Anyone know when bills for late payments usually go out? I was lazy this year and ended up mailing my payment check on the 16th instead of the 15th. I’m guessing they will hit me with a fine, but maybe they’ll miss it or something. Just curious when I should be expecting it.

    "The world is a mess, and I just need to rule it" - Dr Horrible
    Cauld
  • localh77localh77 Registered User regular
    Jebus314 wrote: »
    Anyone know when bills for late payments usually go out? I was lazy this year and ended up mailing my payment check on the 16th instead of the 15th. I’m guessing they will hit me with a fine, but maybe they’ll miss it or something. Just curious when I should be expecting it.

    As in, you made your payment on April 16th instead of the 15th? Usually they'll send you a bill within a couple of weeks. If you haven't seen it by now, you're very likely in the clear. I think what they probably do is run the math, and if the penalties/interest are less than a certain point (maybe the cost of postage, or a few dollars, or whatever), they might just not bother.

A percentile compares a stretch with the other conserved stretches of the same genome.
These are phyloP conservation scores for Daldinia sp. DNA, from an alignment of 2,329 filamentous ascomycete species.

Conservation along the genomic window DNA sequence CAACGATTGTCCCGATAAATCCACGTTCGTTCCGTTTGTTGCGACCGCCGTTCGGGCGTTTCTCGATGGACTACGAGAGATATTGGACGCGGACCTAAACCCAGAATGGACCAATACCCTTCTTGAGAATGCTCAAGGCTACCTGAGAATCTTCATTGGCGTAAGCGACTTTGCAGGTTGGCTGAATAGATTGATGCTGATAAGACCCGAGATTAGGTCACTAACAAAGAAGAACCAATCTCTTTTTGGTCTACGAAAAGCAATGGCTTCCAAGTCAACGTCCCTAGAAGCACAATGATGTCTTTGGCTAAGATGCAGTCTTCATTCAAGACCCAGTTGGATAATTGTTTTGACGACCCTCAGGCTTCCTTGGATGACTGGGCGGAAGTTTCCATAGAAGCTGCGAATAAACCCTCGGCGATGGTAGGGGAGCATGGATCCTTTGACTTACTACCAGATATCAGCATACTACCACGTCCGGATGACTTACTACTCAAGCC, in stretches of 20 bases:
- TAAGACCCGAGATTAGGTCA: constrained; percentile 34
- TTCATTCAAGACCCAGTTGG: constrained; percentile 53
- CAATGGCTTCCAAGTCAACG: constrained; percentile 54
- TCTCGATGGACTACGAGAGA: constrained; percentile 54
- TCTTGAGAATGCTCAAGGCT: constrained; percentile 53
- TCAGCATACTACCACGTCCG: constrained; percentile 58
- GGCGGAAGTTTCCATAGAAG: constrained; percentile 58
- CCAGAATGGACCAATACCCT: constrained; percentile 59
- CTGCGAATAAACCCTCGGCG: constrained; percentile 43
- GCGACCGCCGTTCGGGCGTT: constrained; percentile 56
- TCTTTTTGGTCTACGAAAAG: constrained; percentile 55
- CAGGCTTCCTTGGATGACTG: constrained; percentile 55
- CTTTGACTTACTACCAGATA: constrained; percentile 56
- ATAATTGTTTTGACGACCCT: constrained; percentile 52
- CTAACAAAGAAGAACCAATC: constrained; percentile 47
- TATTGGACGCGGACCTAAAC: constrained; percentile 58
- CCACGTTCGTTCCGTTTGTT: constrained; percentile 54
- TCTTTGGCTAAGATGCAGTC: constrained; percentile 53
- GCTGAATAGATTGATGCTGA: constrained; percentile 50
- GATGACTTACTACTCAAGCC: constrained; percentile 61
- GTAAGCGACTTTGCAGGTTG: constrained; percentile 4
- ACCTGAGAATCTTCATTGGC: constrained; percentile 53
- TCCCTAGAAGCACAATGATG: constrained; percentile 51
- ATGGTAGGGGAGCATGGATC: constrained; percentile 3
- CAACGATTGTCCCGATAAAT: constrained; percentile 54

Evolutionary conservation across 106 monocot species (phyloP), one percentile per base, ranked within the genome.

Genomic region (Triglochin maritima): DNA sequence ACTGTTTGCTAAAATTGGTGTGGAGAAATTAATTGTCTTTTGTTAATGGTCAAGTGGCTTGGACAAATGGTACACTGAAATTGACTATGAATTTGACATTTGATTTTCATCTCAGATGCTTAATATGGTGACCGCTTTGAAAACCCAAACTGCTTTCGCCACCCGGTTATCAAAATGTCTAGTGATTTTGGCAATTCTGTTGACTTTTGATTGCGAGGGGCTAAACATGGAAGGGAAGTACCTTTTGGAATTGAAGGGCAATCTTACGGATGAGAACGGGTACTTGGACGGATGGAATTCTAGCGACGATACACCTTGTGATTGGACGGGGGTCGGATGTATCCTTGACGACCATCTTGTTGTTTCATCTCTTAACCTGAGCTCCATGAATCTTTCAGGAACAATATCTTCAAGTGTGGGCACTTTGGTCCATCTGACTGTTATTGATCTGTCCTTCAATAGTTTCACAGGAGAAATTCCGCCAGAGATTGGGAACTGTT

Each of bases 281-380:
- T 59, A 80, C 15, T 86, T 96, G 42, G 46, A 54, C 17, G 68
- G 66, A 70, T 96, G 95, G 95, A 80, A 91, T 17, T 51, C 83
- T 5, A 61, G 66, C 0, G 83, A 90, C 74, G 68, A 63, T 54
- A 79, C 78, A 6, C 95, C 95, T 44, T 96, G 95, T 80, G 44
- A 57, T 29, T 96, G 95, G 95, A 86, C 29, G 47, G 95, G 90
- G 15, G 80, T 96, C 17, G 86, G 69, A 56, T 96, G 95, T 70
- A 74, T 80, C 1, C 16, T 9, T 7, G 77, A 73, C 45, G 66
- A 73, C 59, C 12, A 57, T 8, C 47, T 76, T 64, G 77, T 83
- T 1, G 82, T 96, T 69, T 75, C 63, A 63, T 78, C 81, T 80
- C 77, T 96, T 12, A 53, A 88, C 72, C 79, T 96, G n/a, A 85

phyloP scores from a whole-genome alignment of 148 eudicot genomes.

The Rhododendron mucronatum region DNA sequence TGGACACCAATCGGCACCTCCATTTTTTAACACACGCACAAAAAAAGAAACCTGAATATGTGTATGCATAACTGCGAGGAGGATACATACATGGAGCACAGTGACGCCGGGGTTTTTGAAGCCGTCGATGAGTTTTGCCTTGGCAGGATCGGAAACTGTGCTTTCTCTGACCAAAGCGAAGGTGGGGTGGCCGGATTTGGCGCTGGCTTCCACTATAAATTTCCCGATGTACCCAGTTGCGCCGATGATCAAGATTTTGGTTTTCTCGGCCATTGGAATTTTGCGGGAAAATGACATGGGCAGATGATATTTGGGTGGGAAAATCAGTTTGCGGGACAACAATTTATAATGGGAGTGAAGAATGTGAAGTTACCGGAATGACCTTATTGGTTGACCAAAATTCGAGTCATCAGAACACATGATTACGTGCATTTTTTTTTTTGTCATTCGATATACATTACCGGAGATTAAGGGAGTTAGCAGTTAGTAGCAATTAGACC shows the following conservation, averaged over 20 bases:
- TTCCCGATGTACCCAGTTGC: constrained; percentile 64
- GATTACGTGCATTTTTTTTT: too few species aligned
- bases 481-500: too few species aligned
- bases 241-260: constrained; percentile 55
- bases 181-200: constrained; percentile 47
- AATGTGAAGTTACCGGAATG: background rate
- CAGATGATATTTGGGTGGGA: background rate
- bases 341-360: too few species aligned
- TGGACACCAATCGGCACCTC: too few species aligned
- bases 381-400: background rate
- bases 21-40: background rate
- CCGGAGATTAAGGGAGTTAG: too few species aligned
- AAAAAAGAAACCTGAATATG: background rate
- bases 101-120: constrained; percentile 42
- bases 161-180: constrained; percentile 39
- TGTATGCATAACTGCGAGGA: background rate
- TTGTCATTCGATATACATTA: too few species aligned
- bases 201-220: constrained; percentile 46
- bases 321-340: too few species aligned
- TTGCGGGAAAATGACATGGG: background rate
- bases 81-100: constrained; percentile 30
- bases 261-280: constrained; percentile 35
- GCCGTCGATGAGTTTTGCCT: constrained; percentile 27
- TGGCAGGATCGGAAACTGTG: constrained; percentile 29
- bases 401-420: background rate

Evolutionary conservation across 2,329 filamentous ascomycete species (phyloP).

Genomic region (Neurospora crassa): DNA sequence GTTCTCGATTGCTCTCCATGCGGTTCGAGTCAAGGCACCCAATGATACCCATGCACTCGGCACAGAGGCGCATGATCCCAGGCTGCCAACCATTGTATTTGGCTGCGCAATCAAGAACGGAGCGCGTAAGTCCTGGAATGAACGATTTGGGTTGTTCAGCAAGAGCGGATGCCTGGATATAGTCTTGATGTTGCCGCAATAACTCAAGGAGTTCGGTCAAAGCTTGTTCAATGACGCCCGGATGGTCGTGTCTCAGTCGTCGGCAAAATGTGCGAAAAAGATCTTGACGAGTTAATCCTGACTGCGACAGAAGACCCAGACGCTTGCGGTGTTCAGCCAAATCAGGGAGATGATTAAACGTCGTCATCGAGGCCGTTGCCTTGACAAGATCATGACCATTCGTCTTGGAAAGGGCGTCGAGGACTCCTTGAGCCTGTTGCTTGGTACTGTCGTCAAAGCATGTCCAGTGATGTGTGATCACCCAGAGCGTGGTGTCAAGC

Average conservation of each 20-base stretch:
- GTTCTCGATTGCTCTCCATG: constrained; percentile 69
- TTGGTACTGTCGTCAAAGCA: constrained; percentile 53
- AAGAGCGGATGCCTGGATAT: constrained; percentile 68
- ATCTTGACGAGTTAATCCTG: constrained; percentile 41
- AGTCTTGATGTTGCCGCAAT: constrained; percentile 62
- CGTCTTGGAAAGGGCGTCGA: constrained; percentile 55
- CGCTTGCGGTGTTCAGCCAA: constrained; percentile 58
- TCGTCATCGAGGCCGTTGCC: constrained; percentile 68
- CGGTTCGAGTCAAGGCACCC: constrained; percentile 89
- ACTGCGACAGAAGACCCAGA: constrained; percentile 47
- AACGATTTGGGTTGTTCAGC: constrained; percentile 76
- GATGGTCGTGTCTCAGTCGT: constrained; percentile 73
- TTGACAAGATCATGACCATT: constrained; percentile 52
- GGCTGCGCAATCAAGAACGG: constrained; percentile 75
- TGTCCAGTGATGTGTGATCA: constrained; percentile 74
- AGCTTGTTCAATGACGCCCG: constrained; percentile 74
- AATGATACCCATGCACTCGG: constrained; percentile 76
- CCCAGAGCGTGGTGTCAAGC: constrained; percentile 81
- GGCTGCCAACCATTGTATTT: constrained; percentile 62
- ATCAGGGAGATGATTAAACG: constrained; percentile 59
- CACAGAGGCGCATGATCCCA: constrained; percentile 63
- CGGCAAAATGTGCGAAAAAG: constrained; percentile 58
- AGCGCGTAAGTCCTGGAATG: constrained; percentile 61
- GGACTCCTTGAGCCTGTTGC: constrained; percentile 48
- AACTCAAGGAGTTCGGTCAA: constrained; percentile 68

Or they might have given everyone a one day grace period, maybe the post office got overwhelmed on the 15th, for example.

    But yeah, I suppose if you do get a letter, you can handle it at that point. But like I said, I bet you're good. Any penalty would be based on a percentage of the tax due, so unless you owe'd a bunch, the fine would probably be pretty small, anyway.

    Jebus314
  • MichaelLCMichaelLC In what furnace was thy brain? ChicagoRegistered User regular
    edited June 23